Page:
And the world benefits from a cleaner environment and a healthier forest.
Spillovers would be other countries that have lost their elephant communities because elephants used to be 1 million. There’s less than 100,000 now. About 90,000. And they’re dying very quickly. Other countries that have lost would look at Gabon say, I used to have those elephants. Why not reintroduce them?
So you end up protecting the stock of elephants that you have right now and allowing future generations of elephants to thrive. Nature would thrive. Because remember, this is what I’m doing is I’m valuing a thriving nature. So the moment you capture it, you do anything to it that value goes to zero.
(39:21) This issue needs a change in behavior, a paradigm shift and a new way of thinking. A new way of behaving along with the proper pricing of carbon, yes, but cannot be only the price.
And back to the beauty of this is countries are going to find out that they thought they were poor, they’re gonna find out that they’re far richer than they thought because they may have oceans that are thriving with all kinds of creatures and cetaceans are non-cetaceans that are incredibly valuable from a market perspective which they would be able to take to the markets with no harm.
A one breath mindset
Tomorrow cannot be like today. Tomorrow, we need a new way of thinking, we need a new way we need a new paradigm. And that involves a change in our behavior. To go back to the natural world from which we came. Only then we’ll be able to live in a sustainable and prosperous way for all. That means all humans and all creatures big and small.
(41:41) We are all part of this one breath. That’s how I feel, I feel that we are all part of this one breath.
Earth is a living organism. Each one of us is playing one or two roles, or maybe three roles, but we all have something to offer.
I feel that my role now is to share this good news with everyone in a concrete way. I mean I can be far more concrete, I can do it in dollars and cents, I can do it in mathematics, I can do it in words, I can draw pictures if you like. But the story is the same. We came of this world, we belong to this world, we have to behave as if we belong in this world. You cannot live in a village and pretend that you’re not part of it.
(43:59) Tomorrow cannot be like today. Tomorrow, we need a new way of thinking, we need a new way we need a new paradigm. And that involves a change in our behavior. To go back to the natural world from which we came. Only then we’ll be able to live in a sustainable and prosperous way for all. That means all humans and all creatures big and small.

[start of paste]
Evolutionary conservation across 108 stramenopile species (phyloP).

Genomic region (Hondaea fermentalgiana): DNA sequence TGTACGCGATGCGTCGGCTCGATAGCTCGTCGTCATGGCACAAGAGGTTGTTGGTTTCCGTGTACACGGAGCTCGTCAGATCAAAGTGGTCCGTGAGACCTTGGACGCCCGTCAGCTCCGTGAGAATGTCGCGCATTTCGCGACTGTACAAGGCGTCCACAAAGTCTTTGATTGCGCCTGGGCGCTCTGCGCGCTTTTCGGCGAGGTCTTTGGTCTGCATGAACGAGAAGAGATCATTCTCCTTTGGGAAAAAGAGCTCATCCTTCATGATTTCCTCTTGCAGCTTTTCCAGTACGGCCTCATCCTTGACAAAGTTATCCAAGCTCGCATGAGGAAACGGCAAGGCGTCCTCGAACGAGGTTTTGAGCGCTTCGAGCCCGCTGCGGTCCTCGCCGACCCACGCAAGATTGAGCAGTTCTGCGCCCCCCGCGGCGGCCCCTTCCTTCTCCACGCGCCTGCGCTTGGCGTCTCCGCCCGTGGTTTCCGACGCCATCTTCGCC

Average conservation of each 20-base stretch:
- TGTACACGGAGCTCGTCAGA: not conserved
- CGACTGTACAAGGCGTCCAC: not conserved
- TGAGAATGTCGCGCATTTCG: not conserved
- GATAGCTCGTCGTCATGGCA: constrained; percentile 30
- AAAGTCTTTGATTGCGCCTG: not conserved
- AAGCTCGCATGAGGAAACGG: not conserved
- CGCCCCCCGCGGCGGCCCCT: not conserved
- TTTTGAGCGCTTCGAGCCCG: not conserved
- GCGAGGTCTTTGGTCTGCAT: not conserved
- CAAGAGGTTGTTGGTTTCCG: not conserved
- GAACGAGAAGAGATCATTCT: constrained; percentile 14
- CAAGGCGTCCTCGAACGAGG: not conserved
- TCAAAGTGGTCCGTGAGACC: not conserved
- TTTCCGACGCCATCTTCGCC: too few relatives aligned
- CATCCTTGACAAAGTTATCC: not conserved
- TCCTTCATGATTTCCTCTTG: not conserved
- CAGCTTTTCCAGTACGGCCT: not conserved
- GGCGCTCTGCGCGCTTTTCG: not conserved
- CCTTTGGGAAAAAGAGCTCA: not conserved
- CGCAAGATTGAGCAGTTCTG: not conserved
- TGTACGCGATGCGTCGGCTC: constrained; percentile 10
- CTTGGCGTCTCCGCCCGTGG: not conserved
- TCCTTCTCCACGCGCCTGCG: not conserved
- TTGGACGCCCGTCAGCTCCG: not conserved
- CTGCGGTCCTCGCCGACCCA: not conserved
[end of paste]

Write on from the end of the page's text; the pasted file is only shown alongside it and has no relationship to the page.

About Ralph Chami
Ralph Chami is currently Assistant Director in the Institute for Capacity Development (ICD), International Monetary Fund, where he oversaw the development and implementation of the internal economics training program for all IMF economists as well as the revamping of the Institute’s external training program for officials from member countries.
Most recently, he was Assistant Director and Division Chief in the Middle East and Central Asia Department where he oversaw surveillance and program work on fragile states: Egypt, Libya, Somalia, Sudan, South Sudan, and Yemen, and was Mission Chief for Libya and Somalia. He is the recipient of the 2014 IMF Operational Excellence Award for his work on Libya.
Previously, he was the Chief of the Regional Studies Division, where he oversaw regional surveillance of 32 countries in the Middle East, North Africa and Central Asia regions, and the production of the Regional Economic Outlook. Prior to that, he was the Chief of the Middle Eastern Division of the IMF Institute where he oversaw capacity development in that region. He joined the IMF in 1999. From 1991 till 1999, he was on the faculty of Finance in the Department of Finance, University of Notre Dame in Indiana.
He also served as a consultant to the World Bank, and to the private sector in the US. Ralph Chami has a BS from the American University of Beirut, an MBA in Finance and Statistics from the University of Kansas, and a Ph.D. in Economics from the Johns Hopkins University. His areas of specialization are: banking regulation and supervision, financial markets, and remittances. His hobbies include music and yoga. Ralph was a semi-professional guitarist for over 40 years.